Open main menu

The 756th Air Refueling Squadron is a United States Air Force Reserve squadron, assigned to the 459th Operations Group, stationed at Joint Base Andrews, Maryland.

756th Air Refueling Squadron
Air Force Reserve Command.png
459th Air Refueling Wing - Boeing KC-135R-BN Stratotanker 62-3556.jpg
Active1943–1945; 1947–1951; 1954–present
Country United States
Branch United States Air Force
RoleAir refueling
Part ofAir Force Reserve Command
Garrison/HQAndrews Air Force Base
Nickname(s)Toothless Tigers (1961-1984)[1]
EngagementsMediterranean Theater of Operations
Operation Just Cause
DecorationsDistinguished Unit Citation
Air Force Outstanding Unit Award
Republic of Vietnam Gallantry Cross with Palm
756 Air Refueling Squadron emblem (approved c. October 1984)[2]756 Air Refueling Squadron emblem.png
756th Troop Carrier Squadron emblem (approved 21 February 1961)[1]756 Troop Carrier Squadron emblem.png
756th Bombardment Squadron emblem[3]756 Bombardment Squadron emblem.png
Aircraft flown
TankerKC-135 Stratotanker

The squadron was first activated during World War II as the 756th Bombardment Squadron. After training in the United States, it deployed to the Mediterranean Theater of Operations, where it participated in the strategic bombing campaign against Germany, and it earned a Distinguished Unit Citation for its actions. Following V-E Day, the squadron returned to the United States and was inactivated.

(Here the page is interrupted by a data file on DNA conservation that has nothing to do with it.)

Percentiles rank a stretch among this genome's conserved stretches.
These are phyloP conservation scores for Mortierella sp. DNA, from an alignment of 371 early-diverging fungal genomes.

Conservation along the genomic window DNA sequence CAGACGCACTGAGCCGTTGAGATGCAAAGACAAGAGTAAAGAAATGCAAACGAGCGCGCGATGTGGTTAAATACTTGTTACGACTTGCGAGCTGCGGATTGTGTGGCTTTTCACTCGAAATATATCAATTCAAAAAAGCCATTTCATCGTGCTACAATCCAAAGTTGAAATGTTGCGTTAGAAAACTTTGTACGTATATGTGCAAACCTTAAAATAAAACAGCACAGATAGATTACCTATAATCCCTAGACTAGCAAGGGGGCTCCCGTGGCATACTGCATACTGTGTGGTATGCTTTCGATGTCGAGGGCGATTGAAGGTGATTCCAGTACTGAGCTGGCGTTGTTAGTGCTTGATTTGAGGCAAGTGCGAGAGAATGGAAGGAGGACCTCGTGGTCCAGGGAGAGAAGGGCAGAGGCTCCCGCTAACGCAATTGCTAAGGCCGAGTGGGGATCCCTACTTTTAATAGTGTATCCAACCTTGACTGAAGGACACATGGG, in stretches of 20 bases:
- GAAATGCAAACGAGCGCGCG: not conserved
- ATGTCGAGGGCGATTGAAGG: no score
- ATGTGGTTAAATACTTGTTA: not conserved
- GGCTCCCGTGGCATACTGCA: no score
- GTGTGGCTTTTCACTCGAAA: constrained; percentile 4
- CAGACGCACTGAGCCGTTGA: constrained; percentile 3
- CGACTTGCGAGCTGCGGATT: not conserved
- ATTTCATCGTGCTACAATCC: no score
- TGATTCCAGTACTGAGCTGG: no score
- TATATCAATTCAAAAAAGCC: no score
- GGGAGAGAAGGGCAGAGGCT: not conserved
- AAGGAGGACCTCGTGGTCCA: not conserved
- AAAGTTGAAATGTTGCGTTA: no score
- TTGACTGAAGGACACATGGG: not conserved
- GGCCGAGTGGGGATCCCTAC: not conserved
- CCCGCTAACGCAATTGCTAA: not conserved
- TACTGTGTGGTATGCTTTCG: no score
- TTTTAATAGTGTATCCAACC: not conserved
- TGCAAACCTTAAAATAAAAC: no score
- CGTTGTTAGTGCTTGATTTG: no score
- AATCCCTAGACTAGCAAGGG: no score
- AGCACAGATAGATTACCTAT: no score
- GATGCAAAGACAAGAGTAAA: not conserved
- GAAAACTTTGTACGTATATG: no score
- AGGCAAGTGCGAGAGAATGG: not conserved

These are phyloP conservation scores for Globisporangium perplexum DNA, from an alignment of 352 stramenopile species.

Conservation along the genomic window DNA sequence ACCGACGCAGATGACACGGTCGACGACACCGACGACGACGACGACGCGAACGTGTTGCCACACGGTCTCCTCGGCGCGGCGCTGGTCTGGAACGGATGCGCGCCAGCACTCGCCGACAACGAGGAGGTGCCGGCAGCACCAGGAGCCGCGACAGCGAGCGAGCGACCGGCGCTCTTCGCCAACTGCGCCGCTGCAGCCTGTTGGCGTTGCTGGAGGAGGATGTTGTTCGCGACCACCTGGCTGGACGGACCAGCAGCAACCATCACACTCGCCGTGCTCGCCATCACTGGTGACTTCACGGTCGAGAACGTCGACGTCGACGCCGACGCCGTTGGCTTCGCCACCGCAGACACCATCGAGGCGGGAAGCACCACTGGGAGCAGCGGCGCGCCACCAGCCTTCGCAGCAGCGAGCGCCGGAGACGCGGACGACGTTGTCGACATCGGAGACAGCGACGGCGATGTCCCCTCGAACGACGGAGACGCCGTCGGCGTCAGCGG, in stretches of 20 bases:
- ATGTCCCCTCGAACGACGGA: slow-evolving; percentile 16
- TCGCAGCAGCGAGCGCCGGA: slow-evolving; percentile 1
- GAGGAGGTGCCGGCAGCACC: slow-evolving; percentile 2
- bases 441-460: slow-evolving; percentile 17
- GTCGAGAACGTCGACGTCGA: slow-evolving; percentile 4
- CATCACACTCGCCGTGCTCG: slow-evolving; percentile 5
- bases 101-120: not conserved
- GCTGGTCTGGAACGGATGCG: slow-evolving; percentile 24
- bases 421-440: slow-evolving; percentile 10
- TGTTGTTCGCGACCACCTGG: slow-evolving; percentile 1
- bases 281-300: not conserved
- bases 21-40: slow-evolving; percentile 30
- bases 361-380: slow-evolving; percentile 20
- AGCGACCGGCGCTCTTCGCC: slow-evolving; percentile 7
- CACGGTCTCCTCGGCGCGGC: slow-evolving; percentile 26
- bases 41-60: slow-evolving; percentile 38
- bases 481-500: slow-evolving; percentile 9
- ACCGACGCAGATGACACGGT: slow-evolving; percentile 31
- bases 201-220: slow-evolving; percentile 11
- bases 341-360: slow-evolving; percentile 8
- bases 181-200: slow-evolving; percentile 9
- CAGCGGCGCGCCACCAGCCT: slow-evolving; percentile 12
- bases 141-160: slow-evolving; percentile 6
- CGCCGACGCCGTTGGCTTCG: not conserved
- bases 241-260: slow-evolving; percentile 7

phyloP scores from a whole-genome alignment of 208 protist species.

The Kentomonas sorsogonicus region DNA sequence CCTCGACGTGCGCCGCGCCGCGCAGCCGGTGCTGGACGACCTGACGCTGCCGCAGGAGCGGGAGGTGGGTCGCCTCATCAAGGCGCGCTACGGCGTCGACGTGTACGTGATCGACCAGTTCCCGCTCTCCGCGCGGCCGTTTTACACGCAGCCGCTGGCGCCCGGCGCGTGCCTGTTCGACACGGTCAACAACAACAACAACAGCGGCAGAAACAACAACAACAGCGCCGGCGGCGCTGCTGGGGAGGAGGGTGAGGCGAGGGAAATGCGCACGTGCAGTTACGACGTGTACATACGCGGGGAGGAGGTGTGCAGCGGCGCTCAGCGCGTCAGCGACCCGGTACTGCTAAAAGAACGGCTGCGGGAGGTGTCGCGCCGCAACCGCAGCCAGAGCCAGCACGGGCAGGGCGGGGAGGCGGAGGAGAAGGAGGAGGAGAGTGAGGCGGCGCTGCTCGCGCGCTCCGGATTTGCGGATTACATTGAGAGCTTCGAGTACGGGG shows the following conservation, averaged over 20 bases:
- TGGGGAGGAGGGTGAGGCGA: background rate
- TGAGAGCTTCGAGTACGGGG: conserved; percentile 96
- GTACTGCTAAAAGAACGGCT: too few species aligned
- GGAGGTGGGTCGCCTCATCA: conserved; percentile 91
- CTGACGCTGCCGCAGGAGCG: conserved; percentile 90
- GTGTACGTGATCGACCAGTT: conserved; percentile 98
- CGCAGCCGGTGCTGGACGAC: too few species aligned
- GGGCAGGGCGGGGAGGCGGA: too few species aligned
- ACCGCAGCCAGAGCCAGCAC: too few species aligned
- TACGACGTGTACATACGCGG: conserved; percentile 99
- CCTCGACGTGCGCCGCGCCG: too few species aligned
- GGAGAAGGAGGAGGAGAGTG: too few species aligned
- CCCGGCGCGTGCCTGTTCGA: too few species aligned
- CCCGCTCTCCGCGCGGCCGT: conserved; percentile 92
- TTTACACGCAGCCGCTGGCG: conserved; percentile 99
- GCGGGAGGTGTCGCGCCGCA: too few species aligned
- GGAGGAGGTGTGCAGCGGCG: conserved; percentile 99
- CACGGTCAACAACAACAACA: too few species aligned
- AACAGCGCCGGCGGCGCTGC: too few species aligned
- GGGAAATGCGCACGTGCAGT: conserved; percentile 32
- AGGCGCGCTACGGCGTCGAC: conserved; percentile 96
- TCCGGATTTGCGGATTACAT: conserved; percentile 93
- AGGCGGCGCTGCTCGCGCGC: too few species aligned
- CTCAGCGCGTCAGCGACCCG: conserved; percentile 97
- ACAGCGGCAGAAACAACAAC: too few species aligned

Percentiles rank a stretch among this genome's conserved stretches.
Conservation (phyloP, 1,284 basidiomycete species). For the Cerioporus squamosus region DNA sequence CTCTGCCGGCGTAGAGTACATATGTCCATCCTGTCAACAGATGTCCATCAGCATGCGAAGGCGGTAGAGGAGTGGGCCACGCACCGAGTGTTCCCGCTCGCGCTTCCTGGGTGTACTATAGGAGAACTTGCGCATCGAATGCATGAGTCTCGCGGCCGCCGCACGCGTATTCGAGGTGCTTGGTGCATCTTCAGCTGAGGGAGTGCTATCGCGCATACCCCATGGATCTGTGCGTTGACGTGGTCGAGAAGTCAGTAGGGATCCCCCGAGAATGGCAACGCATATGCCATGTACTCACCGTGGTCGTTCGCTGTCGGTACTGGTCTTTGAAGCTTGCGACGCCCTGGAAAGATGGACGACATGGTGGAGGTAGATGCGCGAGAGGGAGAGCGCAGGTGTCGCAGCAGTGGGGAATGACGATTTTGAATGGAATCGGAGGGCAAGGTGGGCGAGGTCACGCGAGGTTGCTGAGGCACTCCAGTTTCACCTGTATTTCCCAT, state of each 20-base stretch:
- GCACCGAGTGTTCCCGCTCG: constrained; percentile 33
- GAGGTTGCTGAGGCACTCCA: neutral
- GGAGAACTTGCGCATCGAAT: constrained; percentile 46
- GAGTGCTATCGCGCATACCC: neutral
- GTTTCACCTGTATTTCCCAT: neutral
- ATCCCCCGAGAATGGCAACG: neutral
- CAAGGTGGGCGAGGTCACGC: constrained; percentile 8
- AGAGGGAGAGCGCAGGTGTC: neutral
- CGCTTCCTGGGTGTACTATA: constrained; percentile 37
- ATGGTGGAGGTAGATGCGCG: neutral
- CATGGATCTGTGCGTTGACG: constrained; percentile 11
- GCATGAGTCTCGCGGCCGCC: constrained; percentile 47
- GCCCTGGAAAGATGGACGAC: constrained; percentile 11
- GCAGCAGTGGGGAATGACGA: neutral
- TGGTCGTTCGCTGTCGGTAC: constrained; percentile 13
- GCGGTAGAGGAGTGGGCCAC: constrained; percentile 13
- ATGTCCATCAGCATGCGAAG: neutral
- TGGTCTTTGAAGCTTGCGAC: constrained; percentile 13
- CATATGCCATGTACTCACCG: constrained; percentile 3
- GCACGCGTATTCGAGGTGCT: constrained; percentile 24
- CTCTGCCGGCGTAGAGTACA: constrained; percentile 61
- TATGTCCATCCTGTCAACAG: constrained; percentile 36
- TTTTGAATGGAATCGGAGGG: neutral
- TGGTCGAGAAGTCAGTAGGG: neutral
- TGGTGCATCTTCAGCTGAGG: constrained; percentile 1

In 1947, the squadron was reactivated in the reserves, but does not appear to have been fully manned or equipped before inactivating in June 1949. It was again activated in the reserves a few months later as a corollary unit, flying with the active duty 301st Bombardment Group. It was called to active duty for the Korean War, but did not serve as a unit, its personnel being used as fillers for other units, while the squadron was inactivated.

The squadron was redesignated the 756th Troop Carrier Squadron and again activated at Andrews in the reserve in 1954. It served as an airlift unit until 2003, when it converted to the air refueling mission.



The squadron operates Boeing KC-135 Stratotanker aircraft conducting air refueling missions.


World War IIEdit

756th Bombardment Squadron B-24 Liberator attacking a target